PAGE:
Because of this, Hansen says, the smallest companies he sees usually have 15 to 25 employees and an ESOP transaction size of not less than $1 million, but preferably $2 million to $3 million.

     Pacific Aquascapes’ nonunion employees are owners of the
     company. that means those employees are more careful about
     expenses and think often about ways to increase revenue,
     says CFO Don Morrison.
     Photo: David Croxford

“Having said that, I’ve got one client in Alaska that is an engineering firm with five employees,” he says.
The national ESOP Association says roughly half of ESOPs in America are set up as part of an exit strategy for owners looking to sell. About a quarter are initiated as an additional employee benefit and others seek them because they see employee ownership as an attractive model.

To a lesser extent, ESOPs are set up to finance expansion, spin off divisions or take a company private. In some instances, employees band together to buy an operation that otherwise would close.

“Basically, if you’re a sole owner and you want to have a succession plan, this is the best plan to go with,” says Wayne Wong, CFO of Geolabs Inc., Hawaii’s largest independent geotechnical consulting firm.

Not every business owner can find a buyer and, even if successful, may face business broker fees that can run as high as 10 percent.

Other owners turn to ESOPs when they find their children are uninterested in running the business. Selling out via an IPO really isn’t an option for most Hawaii companies.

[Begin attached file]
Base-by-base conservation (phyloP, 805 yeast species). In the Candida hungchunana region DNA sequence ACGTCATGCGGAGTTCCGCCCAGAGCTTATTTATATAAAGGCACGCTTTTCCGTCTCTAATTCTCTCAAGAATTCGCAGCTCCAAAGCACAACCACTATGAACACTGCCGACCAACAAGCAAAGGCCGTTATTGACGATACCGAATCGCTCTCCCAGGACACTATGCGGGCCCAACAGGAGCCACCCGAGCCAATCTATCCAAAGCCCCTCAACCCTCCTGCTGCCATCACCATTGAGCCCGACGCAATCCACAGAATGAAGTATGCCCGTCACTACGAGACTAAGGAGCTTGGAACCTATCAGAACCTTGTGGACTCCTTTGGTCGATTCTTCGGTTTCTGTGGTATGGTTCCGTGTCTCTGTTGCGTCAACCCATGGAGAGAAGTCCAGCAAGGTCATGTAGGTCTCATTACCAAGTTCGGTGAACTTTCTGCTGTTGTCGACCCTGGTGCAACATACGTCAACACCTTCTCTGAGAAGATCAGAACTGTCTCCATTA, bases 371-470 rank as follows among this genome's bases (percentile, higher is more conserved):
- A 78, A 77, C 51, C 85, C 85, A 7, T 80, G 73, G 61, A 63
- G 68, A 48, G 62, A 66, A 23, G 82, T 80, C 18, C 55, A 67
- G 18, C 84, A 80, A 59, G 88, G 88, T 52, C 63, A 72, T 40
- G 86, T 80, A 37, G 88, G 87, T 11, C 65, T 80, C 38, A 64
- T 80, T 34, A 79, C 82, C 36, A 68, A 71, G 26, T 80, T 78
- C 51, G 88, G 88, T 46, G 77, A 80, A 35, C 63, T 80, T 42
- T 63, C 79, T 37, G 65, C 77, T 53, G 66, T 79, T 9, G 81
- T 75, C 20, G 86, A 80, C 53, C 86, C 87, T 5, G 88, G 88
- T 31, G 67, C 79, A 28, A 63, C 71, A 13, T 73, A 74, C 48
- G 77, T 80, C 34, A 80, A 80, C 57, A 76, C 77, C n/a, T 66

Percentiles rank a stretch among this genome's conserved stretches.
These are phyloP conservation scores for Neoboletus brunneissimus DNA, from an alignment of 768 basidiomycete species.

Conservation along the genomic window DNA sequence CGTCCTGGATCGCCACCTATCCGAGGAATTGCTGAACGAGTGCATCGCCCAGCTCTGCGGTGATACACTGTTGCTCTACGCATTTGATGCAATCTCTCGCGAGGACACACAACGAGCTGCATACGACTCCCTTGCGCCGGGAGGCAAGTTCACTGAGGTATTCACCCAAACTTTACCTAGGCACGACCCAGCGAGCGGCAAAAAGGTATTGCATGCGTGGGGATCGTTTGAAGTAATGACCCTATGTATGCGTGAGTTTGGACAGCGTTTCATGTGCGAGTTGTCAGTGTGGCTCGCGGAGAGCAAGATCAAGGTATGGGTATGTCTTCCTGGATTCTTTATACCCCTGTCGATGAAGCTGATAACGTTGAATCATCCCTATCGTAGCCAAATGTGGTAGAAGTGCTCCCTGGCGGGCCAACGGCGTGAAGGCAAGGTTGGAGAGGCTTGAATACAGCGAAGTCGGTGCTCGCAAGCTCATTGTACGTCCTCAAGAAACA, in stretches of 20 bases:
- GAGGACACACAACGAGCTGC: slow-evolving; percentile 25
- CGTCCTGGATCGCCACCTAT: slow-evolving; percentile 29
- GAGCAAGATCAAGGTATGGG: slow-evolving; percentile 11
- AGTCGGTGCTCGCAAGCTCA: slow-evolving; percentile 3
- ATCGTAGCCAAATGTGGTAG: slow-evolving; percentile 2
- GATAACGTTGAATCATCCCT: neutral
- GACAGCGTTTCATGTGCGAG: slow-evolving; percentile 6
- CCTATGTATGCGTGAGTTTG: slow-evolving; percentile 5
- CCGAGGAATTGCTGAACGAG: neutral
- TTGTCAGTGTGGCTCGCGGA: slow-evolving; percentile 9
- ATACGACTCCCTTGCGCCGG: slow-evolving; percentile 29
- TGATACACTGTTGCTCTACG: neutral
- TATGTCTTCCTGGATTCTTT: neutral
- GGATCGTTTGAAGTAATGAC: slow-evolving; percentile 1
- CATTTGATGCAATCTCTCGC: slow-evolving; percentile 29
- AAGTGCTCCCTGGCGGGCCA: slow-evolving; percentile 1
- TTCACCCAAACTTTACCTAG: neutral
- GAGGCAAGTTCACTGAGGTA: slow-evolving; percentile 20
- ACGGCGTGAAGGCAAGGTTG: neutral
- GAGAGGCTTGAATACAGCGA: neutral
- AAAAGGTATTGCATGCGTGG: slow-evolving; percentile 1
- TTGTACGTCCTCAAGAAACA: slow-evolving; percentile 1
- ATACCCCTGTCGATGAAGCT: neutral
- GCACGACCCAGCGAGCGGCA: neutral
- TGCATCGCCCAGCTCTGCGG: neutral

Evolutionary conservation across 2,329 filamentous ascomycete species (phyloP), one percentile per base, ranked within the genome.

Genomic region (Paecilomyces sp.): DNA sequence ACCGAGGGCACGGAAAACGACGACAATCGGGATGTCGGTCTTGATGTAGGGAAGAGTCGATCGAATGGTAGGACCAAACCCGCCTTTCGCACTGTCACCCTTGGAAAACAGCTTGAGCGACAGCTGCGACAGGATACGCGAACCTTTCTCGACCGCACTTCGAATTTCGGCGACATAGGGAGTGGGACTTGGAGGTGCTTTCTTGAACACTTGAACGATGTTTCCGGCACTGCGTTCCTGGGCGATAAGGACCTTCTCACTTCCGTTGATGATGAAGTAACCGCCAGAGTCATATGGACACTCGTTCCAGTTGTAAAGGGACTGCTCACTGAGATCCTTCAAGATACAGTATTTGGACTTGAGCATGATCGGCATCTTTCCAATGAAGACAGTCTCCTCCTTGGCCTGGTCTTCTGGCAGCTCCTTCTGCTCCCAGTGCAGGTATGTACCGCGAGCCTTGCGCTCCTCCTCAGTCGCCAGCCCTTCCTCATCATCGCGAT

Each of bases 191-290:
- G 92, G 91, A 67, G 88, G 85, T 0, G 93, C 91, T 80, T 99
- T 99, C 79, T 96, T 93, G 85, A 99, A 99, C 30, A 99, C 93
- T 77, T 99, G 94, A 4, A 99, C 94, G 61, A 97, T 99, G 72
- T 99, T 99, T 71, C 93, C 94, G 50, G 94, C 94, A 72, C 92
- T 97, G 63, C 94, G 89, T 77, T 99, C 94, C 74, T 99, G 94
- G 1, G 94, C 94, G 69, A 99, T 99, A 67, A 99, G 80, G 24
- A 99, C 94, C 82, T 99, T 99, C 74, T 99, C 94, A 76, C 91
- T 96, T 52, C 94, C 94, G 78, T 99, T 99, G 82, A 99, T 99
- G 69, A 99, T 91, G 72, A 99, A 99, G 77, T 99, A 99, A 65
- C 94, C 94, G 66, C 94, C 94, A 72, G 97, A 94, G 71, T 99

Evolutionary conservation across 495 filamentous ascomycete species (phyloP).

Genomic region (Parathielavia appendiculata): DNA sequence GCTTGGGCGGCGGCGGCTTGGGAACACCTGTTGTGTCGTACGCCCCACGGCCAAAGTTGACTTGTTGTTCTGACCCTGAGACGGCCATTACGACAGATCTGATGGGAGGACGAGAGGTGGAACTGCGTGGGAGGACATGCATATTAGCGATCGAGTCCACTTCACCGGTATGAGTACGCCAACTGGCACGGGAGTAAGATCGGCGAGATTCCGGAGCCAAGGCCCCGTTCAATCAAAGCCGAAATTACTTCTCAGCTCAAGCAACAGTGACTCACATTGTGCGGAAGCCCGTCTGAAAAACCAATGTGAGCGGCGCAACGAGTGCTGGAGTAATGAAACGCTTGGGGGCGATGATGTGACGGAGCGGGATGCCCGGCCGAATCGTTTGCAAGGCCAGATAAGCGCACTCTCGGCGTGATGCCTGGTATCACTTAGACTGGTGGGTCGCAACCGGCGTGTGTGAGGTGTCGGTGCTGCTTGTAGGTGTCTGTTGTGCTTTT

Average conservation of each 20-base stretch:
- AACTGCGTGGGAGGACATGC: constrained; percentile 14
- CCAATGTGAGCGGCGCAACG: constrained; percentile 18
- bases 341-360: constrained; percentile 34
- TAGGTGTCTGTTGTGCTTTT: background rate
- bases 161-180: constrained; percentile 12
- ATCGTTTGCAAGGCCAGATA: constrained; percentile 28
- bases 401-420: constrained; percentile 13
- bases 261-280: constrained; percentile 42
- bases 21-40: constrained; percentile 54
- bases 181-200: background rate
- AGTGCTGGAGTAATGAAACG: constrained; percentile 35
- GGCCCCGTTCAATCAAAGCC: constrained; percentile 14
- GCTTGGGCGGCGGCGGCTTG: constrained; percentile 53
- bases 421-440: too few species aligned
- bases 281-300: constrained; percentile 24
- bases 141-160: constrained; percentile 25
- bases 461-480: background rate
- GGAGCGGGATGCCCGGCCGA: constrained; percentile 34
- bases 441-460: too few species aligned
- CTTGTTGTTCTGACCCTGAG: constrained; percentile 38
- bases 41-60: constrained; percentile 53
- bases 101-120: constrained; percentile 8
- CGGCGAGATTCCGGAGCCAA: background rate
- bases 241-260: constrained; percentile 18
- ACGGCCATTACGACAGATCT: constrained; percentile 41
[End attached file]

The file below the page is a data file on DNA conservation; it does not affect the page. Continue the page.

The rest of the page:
Moreover, the owner may enjoy capital-gains tax benefits, depending on the size of the ESOP. If the sale is to an ESOP holding at least 30 percent of the company’s shares after the transaction, the tax can be deferred if the proceeds are rolled over into a qualified investment.

If 100 percent of the stock is sold to an S corporation – a corporate structure under which companies pass income, losses, deductions and credit through to their shareholders – the company can escape paying federal and state income taxes.

Hansen last year set up an ESOP for an engineering company that saved it roughly $1.5 million a year in taxes. That compares to the $80,000 to $100,000 it cost to set up the plan. Moreover, the fees were less than if a big California firm had done the work.

“It’s the old conundrum of living in Hawaii – it costs you more (to live here) and you get paid less,” says Hansen.
There are also tax deductions for companies making annual contributions to an ESOP plan.

“I think we have an edge from that perspective,” says Wong, who explains that Geolabs has plowed some of its tax savings back into the business, buying more sophisticated equipment that allows workers to become more productive.

Geolabs’ ESOP was set up in 1991 and now covers the company’s 63 employees. The workers must stay at the company six years before they’re fully vested.

Pacific Aquascapes set up its ESOP in 2003 as the owner looked for an exit strategy and the employees pushed for a plan. The ESOP covers nonunion workers, since the firm’s unionized employees already had a retirement plan.

“It just worked for both sides,” says Pacific Aquascapes’ Morrison. “There’s a million ways of doing it. You just need a good attorney and a willing set of buyers and sellers.”

The ESOP has paid off in a number of ways: Morrison says ESOP participants are more mindful of expenses and how to increase revenue. “There’s no question in my mind,” he says.